CIVIL ENGINEERING 365 ALL ABOUT CIVIL ENGINEERING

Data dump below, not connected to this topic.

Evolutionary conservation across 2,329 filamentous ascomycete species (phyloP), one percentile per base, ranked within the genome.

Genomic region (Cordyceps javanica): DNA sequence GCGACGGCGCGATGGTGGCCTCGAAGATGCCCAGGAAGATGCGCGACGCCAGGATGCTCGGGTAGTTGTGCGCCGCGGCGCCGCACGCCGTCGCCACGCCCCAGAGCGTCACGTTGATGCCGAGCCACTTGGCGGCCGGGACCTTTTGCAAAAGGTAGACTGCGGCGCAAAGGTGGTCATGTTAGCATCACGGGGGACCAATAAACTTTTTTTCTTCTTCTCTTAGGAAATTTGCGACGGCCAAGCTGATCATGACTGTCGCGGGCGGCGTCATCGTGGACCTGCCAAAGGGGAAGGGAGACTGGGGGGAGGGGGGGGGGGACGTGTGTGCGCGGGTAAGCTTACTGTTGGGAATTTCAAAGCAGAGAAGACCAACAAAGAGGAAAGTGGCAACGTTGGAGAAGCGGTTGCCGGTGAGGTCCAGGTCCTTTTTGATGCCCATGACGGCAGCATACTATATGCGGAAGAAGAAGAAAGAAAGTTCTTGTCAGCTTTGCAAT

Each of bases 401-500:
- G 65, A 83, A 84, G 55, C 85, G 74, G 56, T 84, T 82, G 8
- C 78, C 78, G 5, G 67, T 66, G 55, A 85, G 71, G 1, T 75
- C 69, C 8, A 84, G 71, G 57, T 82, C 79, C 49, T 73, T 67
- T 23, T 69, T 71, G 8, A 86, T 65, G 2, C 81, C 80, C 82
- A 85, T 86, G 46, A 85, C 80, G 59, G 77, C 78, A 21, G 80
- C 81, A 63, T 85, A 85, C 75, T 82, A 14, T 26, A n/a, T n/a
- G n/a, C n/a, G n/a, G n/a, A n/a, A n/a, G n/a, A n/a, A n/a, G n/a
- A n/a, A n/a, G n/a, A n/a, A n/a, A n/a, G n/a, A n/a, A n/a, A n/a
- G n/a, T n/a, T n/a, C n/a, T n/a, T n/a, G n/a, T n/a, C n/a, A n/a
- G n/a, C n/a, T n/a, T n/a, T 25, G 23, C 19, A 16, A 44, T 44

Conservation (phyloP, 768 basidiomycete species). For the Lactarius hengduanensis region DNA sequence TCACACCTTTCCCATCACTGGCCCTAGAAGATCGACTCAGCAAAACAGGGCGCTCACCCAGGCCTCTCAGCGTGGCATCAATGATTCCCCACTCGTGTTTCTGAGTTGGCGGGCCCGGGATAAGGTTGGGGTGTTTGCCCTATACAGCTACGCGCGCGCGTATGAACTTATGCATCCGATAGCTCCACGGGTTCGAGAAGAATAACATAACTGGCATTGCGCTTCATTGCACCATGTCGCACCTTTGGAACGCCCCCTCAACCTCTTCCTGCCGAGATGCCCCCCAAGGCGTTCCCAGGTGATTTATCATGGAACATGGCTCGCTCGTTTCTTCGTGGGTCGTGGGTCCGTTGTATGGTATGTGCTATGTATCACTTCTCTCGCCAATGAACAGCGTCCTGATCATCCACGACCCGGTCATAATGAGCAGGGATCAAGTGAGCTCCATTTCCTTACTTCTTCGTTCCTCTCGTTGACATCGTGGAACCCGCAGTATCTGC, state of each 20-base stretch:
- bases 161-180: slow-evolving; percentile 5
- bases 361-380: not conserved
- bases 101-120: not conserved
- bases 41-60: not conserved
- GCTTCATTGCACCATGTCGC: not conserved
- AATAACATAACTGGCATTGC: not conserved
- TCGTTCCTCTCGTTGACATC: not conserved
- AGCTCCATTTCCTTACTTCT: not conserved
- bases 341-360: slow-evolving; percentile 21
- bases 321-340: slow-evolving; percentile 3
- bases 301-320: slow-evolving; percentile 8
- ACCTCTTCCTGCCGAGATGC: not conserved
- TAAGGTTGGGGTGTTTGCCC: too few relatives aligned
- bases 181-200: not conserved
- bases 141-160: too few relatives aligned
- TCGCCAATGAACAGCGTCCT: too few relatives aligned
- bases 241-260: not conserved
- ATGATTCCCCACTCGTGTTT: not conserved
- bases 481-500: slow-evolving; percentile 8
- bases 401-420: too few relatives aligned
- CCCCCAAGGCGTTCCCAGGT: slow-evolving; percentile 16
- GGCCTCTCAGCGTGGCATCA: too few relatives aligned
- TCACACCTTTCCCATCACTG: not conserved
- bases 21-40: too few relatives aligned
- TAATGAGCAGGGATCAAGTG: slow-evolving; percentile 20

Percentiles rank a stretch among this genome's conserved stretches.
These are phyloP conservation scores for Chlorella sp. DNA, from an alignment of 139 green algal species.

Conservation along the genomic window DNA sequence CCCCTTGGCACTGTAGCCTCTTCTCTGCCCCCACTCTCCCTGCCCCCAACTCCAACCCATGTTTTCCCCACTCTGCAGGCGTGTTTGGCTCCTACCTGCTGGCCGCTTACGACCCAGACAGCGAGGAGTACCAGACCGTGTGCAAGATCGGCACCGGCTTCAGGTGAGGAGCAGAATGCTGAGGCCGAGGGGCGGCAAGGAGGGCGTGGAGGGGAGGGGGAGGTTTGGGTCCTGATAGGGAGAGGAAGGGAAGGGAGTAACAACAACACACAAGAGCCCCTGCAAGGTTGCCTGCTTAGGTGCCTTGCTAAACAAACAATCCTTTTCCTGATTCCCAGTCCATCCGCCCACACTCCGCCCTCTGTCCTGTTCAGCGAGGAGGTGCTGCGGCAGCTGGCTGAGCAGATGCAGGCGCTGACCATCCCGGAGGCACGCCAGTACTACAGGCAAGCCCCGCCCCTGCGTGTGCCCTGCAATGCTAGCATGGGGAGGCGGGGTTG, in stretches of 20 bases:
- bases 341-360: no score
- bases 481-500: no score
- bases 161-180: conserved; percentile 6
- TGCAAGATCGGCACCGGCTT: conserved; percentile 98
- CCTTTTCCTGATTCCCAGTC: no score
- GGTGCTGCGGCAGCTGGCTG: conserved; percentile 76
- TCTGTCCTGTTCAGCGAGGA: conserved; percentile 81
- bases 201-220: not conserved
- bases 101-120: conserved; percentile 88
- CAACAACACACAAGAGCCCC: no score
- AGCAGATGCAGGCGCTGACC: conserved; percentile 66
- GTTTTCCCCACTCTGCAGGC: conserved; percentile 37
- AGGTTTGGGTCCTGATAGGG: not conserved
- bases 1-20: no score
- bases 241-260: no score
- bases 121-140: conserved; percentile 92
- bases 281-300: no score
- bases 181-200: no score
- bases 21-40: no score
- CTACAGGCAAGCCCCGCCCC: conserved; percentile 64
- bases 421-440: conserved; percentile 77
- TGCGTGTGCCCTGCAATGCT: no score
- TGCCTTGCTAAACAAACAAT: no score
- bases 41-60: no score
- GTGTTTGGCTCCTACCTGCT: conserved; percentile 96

AbstractRecycling waste steel slag for asphalt pavement construction can reduce energy consumption and preserve nonrenewable natural resources. However, the moisture susceptibility of steel slag asphalt mixture (SSAM) in severe freeze–thaw regions should be taken into consideration. In light of this, three types of fibers (basalt fiber, polyester fiber, and lignin fiber) and rubber powder were blended into the SSAMs, and their freeze–thaw damage characteristics were investigated. First, the optimum bitumen and fiber content of SSAMs were determined based on Marshall design using response surface methodology. Then, the air voids of SSAMs were identified through X-ray computed tomography (CT) technology, while the effects of the fiber and freeze–thaw cycles on the moisture stability of SSAMs were investigated. Moreover, the enhancement effects of the fibers were analyzed using scanning electron microscopy (SEM). The results show the optimum fiber content of different fiber-reinforced SSAMs are 0.35%, 0.29%, and 0.23%, respectively, and the optimum bitumen content is 6.7% for all cases. The effect of freezing–thawing leads to an increase of the air voids in the middle part of the specimen, whereas the incorporation of fibers weakens the adverse action of freezing–thawing and effectively improves the moisture stability of the SSAMs. Furthermore, the network structure formed by basalt fibers in asphalt mastic significantly improves the integrity of the SSAM. Additionally, basalt fiber reinforced SSAM shows the best resistance to moisture damage.



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